Keep busy. I am now supposed to be retired; means I don’t have a fulltime paying job. However, there’s no dull moment for me and I keep myself busy in reading, writing, and enjoy meeting people. You have to interact with people, by being in touch by any means, and not retire to your own cocoon.  

In my personal interaction with people - both strangers and dear and near ones – I try to bring humor and make others happy, put a smile on their faces. Take life for what it is – a present. It’s good to remember the past and hope for a brighter future but the Present is the most important thing – it’s a PRESENT, a gift, and make the best of it. Enjoy it. And let others be happy to see you happy, useful and pleasant.

There are moments when you might be sad. Remember, life is not a smooth road. Bad things happen, ups and downs, tragedies are all part of life. Tears and cheers go hand in hand. There is no escape. This is life. Losing my dear wife was a big shock; seemed like the end of the world. It was not. I got busier - reading, writing, talking, listening, and watching TV; never sitting idle.  

Life had given me a big jolt. You can’t predict or prevent that. You want but can’t fight with Destiny. So why be unduly worried about it? Get over the tragedies of the past. It’s done, you have shed enough tears, and now move on. Life doesn’t end there.

My Mantra - and I try to follow it all the time – keep smiling, keep laughing, keep a positive attitude, shed the negatives, see the glass half full, not half empty, make others smile, and make them feel important. Encourage the younger ones. Discover ways of creating a pleasant and enjoyable situation. Invent something where you could laugh and make others laugh.

I go to the post office often. The staff handles long lines of customers while standing and working the whole day. Put a smile on their faces. I do. After they tell me how much a packet or a book of stamps cost and show me the total on their computer, I innocently say: ‘what about a senior citizen discount?’ They are amused. They smile. Some burst into laughter. No post office gives a discount but smiles don’t cost anything.

Airports are busy, the staff is trying to handle awkward situations. The security lines are a mile long and the officers are entrusted to ensure that nobody smuggles anything dangerous. They open your carry-ons and even see what’s in your pocket, body-search you and in return get dirty looks from the passengers. There is harassment, frustration and there is the question: ‘Is there any metal on your body?’ My quick response: ‘I have a heart of gold.’ The situation changes instantly. It lightens the mood and everyone concerned is relieved and moves on.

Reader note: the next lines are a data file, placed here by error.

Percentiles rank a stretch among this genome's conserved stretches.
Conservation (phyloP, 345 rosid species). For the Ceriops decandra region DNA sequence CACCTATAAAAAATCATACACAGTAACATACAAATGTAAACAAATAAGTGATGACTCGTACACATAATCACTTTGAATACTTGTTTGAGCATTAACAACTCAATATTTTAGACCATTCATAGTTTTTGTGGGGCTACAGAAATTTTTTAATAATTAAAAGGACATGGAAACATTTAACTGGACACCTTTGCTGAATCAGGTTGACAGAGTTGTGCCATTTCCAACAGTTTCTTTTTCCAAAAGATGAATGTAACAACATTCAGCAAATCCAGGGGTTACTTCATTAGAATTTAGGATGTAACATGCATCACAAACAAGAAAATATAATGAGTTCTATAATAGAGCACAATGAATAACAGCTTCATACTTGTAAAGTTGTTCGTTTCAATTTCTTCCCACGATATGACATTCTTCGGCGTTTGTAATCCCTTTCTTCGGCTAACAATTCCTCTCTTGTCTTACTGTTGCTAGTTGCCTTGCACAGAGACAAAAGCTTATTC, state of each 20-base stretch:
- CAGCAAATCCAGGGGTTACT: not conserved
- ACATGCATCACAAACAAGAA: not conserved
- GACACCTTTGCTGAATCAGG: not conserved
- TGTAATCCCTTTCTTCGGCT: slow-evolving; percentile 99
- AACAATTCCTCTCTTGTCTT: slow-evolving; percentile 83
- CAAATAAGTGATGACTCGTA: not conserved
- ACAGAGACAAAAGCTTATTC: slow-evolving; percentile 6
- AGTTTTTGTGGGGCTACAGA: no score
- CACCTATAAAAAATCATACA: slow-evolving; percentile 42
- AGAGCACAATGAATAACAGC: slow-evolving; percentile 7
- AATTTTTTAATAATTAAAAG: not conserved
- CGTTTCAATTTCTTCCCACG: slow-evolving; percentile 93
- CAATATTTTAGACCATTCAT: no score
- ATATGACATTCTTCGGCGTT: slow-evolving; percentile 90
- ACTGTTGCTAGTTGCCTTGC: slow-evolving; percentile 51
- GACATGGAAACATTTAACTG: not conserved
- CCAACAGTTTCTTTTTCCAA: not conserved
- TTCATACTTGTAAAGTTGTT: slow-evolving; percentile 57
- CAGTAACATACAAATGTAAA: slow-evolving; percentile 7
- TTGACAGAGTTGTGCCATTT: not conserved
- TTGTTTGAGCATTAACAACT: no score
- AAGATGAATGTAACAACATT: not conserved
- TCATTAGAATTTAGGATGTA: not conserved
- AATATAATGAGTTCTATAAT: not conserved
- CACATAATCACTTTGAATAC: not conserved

Sometimes they ask me if I have a pacemaker and my instant reply is: ‘Not yet.’ That also changes the frustrated and tense mood.

Keep laughing. Keep the situation lively. Make the moment light. Keep everyone in good humor. Don’t let the burden, worries, stress of a job come between you and your nature, your life, your happiness.

Nobody is totally and entirely useless. Learn from everybody and anybody that you encounter and give back something that you have learnt. You are a student right from the time you were born – even in the womb of your mother – and keep learning and educating yourself as long as you breathe. And may you live long to reach your century, as I am trying to do for the last 90 plus years – huffing and puffing but still on the right course most of the time. There are a few stops, a few hurdles, few tears on the way.  But there are smiles, and a cheering crowd all along the way for you to complete the goal.

I wrote a poem on LIFE some 30 years back. In the last 29 years I must have given out a dozen or so 4x6 size magnetic-framed copies to friends and others. In the last one year, that number suddenly swelled to over 300. They went to police officers, cashiers at stores, and waiters at restaurants, City Council-members, Supervisors, lawmakers, drivers, pilots and cabin crew on domestic and international flights, doctors and nurses at hospitals I have to visit sometimes, some editors also  - and any one that puts a smile on my face and responds to my smiles and gives me something more to smile about. Not a bad bargain!  

And you know, besides the customary ‘thank yous’ what I get: “this has changed my life; this was the thing I needed; this gave me much-needed strength; it made my day,” and so on.

That has been my reward. I am happy. I feel blessed.

PS:  My short poem on LIFE runs like this:

Life is sacrifice, make it,

Life is a reward, take it.

Life is beauty, admire it,

Life is success, desire it.

Life is a dream, conjure it,

Life is a struggle, endure it.

Life is community, reform it,

Life is a duty, perform it.

Life is a reality, face it,

Life is love, embrace it.

Life is a battle, fight it,

Life is a path, light it.

Life is a game, play it,

Life is truth, say it.

 

And that is the truth of my life at 90, going on and chasing a century.